Connect with us
Pawleys Best Burger


CSOL Likely To Be Sold



The Charleston School of Law (CSOL) – a private institution which has had its share of ups and (mostly) downs in recent years – is likely to be sold to InfiLaw, a company of dubious reputation which specializes in creating “diploma mills.”

No formal announcement is expected for several weeks, but a representative of the firm addressed the CSOL faculty on Wednesday.

InfiLaw owns at least three other law schools across the nation, including the Phoenix School of Law – which according to Courthouse News is currently in the midst of a protracted legal drama stemming from the company’s management practices.

That drama underscores serious problems at Phoenix and the other two schools owned by InfiLaw – Florida Coastal and the Charlotte School of Law.

“All feature atrocious employment statistics, sky high tuition, enormous class sizes, and graduates with massive debt loads,” writes Paul Campos of the website Lawyers, Guns and Money. “For example, Phoenix’s 2012 graduating class had an average law school debt of nearly $200,000 at repayment, a 2012 entering class of 447, and an estimated cost of attendance of nearly $66,000 per year. Florida Coastal enrolled 580 first years – more than any law school in the country, with the exception of the egregious Thomas J. Cooley. Charlotte offered less ‘scholarship’ money to its students, per capita, than any other law school – in a world where sticker price tuition at law schools is increasingly similar to advertised prices at garage sales, nearly 96 percent of Charlotte’s 2012 class paid full boat, as they say in the used car industry.”

Making matters worse, few of the graduates of these schools are securing the sort of jobs they need to pay back their (mostly) government-backed loans.

“Barely one percent of the graduates at these three schools combined managed to get jobs with even a medium-sized law firm, let alone one of the large national firms that pay the kind of salaries that might possibly justify the tuition charged by these federally-funded rackets,” Campos writes.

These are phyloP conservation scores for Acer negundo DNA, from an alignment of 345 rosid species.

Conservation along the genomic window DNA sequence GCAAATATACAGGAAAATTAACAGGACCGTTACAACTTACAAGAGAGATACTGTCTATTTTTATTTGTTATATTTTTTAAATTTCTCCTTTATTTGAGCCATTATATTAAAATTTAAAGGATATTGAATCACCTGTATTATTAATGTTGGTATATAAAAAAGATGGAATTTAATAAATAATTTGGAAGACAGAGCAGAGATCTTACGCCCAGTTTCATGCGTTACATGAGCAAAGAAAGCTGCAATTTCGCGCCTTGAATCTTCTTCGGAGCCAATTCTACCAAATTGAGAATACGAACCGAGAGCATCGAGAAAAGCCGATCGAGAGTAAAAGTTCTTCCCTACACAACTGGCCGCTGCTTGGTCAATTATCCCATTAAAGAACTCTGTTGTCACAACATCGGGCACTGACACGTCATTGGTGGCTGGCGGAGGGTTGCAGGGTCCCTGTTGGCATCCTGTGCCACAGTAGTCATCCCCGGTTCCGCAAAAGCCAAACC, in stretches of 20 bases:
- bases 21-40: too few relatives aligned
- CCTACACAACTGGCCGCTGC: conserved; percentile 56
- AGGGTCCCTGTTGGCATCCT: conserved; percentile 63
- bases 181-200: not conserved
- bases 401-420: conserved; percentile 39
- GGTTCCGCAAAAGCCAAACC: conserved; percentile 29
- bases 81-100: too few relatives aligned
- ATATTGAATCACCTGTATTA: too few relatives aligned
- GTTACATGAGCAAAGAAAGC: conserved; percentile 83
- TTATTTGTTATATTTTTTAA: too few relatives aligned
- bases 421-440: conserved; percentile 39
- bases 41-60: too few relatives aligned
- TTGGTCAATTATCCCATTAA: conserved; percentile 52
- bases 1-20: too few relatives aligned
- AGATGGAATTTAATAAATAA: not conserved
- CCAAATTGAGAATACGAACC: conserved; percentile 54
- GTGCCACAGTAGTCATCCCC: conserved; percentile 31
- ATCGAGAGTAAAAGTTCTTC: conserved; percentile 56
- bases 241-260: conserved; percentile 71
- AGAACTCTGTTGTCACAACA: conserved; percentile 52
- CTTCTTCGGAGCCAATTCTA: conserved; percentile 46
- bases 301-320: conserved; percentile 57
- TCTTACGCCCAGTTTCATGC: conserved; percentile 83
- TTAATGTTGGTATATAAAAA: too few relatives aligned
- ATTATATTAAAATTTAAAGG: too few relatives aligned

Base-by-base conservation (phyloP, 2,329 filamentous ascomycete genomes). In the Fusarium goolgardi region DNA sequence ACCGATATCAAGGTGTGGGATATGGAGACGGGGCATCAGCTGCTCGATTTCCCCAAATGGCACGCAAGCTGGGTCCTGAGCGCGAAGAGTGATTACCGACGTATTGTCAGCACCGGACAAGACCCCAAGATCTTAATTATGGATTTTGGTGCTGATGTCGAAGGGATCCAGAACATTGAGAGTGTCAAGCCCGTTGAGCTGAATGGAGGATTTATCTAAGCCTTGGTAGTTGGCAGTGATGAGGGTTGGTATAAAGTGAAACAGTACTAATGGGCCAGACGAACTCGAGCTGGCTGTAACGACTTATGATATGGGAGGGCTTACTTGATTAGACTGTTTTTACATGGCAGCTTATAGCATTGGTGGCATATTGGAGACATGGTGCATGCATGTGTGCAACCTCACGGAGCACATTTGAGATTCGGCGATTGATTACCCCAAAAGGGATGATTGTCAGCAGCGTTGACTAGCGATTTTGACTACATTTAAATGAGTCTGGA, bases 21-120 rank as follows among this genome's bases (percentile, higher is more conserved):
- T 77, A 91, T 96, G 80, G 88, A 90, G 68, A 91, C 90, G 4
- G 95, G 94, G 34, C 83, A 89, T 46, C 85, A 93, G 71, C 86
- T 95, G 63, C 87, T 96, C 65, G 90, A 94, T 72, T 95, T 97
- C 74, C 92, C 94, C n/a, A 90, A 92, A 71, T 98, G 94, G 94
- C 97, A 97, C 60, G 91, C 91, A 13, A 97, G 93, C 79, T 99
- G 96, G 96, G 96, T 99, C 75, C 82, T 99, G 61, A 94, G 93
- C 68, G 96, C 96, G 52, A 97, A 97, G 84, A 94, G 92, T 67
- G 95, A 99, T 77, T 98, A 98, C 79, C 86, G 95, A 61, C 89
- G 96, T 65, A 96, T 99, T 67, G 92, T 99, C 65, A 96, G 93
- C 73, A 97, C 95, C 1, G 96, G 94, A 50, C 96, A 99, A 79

We’ve had plenty of not-so-nice things to say about CSOL in recent years. In fact, this website broke the infamous bar exam scam story six years ago – in which the S.C. Supreme Court tossed an entire section of the bar exam in an effort to artificially inflate passage rates at the school.

Why’d they do that? To make sure the school could receive accreditation from the American Bar Association – thus making it a more appealing target for a company like InfiLaw.

At the end of the day, we’ve got no problem with the school’s founders cutting and running – feeding their graduates and students to the wolves at a time when CSOL finally appeared to be making consistent improvements on the bar exam (without the help of corrupt judges).

That’s how the private sector works, people. Assets get sold for what they can fetch on the open market.

Bottom line? There will always be people dumb (or rich) enough to pay more for less – which seems to be the modus operandi of companies like InfiLaw.

It’s just a shame this is happening to CSOL at a time when the school appeared to be getting its act together …

Not surprisingly, sources close to the CSOL faculty tell FITS they are “stunned” by the forthcoming sale.

UPDATE: According to The Charleston (S.C.) Post and Courier, CSOL board chairman and co-founder Alex Sanders has issued a statement saying he is no longer affiliated with the school. The paper is also reporting that a press release regarding the future of the institution will be released sometime later today. 

UPDATE II: It’s official. According to a statement just released by the school, CSOL has entered into “an exciting new alliance that will strengthen its position as a model for American legal education for the 21st century.” Specifically, it has reached “an agreement to engage in a Management Services Agreement with the InfiLaw System, a network of student outcome-focused, independent ABA-approved law schools.”